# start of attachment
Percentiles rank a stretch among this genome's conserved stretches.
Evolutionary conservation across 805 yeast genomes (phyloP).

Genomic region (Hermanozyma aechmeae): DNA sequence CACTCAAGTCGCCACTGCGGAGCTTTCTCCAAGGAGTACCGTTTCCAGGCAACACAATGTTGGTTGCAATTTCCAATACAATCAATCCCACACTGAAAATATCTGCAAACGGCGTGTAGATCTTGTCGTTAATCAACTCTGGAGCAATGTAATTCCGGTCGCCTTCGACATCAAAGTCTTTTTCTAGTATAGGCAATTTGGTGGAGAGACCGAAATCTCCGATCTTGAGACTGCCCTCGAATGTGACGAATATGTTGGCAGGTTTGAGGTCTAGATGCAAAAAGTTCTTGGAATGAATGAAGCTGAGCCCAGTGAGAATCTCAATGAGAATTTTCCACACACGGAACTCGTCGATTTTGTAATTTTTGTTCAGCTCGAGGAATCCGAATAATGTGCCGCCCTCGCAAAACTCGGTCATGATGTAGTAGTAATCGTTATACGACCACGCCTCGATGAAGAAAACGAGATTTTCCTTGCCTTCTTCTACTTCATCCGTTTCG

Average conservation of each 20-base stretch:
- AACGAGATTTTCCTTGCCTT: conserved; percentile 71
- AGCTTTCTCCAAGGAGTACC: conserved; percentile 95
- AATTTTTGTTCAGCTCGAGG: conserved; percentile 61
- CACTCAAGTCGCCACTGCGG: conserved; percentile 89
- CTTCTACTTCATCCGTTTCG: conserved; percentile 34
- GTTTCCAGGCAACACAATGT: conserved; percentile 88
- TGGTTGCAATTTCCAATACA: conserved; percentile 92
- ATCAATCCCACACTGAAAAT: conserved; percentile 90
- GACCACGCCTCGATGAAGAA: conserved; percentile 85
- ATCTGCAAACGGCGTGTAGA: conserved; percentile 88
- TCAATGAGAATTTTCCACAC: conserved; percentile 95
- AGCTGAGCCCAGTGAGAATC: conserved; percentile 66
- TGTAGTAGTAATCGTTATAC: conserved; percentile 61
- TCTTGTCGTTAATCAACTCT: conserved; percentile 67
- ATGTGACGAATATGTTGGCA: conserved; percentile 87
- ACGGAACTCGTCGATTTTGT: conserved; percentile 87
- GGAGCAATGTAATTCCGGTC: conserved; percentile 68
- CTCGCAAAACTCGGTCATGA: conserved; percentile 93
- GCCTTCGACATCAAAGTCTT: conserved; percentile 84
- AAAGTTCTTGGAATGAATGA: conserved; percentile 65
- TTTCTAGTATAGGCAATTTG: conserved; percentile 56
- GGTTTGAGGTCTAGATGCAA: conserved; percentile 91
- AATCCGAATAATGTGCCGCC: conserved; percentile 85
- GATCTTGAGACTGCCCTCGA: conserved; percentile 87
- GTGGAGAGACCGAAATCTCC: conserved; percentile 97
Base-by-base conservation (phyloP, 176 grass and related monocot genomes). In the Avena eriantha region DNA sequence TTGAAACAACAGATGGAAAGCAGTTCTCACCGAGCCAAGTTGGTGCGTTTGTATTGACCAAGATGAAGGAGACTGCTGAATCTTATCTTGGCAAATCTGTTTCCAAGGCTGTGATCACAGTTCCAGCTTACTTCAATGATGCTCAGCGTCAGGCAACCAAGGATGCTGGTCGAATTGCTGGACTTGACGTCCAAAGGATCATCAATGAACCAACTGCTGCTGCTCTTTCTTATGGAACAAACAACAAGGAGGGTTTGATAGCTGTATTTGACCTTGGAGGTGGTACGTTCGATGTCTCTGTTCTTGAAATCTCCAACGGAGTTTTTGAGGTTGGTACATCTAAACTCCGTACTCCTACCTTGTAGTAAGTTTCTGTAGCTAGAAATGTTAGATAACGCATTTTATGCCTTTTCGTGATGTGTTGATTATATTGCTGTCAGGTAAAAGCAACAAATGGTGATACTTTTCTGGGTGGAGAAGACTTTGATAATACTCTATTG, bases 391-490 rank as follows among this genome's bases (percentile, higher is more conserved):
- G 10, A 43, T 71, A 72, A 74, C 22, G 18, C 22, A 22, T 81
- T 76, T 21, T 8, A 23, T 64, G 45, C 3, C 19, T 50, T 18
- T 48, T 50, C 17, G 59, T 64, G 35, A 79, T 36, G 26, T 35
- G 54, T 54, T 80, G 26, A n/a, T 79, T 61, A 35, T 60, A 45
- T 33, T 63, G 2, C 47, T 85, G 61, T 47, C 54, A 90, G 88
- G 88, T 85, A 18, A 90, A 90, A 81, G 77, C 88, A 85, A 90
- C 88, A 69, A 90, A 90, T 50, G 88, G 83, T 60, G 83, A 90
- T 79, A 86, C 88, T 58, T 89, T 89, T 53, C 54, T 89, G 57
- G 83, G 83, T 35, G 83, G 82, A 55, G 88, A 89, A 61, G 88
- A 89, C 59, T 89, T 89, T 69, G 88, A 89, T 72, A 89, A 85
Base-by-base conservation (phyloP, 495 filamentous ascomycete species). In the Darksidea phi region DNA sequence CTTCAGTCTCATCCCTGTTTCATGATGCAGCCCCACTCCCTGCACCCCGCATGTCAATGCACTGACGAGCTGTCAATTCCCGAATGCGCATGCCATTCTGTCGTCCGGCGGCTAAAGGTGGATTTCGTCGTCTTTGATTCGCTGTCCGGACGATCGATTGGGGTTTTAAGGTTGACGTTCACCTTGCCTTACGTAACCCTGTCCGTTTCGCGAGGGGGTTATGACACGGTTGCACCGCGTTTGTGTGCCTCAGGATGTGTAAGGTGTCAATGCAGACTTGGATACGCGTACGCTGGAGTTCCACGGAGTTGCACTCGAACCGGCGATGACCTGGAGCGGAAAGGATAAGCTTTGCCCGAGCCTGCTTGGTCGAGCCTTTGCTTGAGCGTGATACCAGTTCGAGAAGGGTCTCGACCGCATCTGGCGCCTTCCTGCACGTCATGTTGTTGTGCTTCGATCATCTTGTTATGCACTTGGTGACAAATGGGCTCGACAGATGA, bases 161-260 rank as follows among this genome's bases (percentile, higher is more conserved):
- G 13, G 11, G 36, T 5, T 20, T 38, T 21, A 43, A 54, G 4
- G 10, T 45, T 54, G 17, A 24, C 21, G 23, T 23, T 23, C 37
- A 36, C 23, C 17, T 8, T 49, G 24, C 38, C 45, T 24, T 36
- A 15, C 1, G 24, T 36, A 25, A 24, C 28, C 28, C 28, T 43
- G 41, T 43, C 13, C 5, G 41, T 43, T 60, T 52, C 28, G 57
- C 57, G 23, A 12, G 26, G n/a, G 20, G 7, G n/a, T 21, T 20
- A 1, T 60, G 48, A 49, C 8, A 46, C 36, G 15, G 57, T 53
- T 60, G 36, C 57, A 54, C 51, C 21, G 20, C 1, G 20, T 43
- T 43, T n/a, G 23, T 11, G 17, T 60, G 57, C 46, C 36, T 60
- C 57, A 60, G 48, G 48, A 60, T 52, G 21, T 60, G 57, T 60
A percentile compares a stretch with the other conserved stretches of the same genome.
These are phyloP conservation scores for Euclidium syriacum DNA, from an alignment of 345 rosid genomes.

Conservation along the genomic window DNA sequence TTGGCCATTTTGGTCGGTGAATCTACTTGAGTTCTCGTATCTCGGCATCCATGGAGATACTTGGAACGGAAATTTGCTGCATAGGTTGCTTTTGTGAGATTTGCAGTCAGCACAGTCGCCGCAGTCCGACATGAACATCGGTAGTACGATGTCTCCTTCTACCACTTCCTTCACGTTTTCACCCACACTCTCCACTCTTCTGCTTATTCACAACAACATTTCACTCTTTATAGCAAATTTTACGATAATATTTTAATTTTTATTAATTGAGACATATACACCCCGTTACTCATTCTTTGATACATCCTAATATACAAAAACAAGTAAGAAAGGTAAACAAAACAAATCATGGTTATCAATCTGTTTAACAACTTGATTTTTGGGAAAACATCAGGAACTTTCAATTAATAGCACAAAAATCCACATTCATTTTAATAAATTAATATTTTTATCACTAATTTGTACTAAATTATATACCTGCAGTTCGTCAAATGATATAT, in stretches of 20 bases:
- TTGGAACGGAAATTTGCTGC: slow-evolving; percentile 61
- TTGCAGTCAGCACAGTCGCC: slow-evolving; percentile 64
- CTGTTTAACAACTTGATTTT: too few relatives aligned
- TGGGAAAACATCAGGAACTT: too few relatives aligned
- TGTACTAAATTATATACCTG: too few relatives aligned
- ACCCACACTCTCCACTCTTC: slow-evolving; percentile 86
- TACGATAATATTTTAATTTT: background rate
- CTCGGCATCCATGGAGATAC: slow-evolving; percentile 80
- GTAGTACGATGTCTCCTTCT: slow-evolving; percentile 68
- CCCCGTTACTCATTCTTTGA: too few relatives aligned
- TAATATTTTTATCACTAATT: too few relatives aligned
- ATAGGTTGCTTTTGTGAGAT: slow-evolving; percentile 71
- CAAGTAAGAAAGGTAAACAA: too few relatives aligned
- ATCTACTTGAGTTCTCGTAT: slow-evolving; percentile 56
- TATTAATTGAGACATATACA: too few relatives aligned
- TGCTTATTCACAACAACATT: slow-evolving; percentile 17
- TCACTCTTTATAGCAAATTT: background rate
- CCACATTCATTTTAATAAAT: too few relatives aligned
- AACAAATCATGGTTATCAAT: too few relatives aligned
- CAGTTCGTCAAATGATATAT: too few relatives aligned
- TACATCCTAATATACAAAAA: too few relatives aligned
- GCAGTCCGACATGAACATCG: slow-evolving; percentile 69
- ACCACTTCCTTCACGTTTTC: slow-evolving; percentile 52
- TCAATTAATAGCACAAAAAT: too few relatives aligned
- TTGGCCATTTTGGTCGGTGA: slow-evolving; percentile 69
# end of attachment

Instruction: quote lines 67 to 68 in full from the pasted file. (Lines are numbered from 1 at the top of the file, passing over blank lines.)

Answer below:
- CAAGTAAGAAAGGTAAACAA: too few relatives aligned
- ATCTACTTGAGTTCTCGTAT: slow-evolving; percentile 56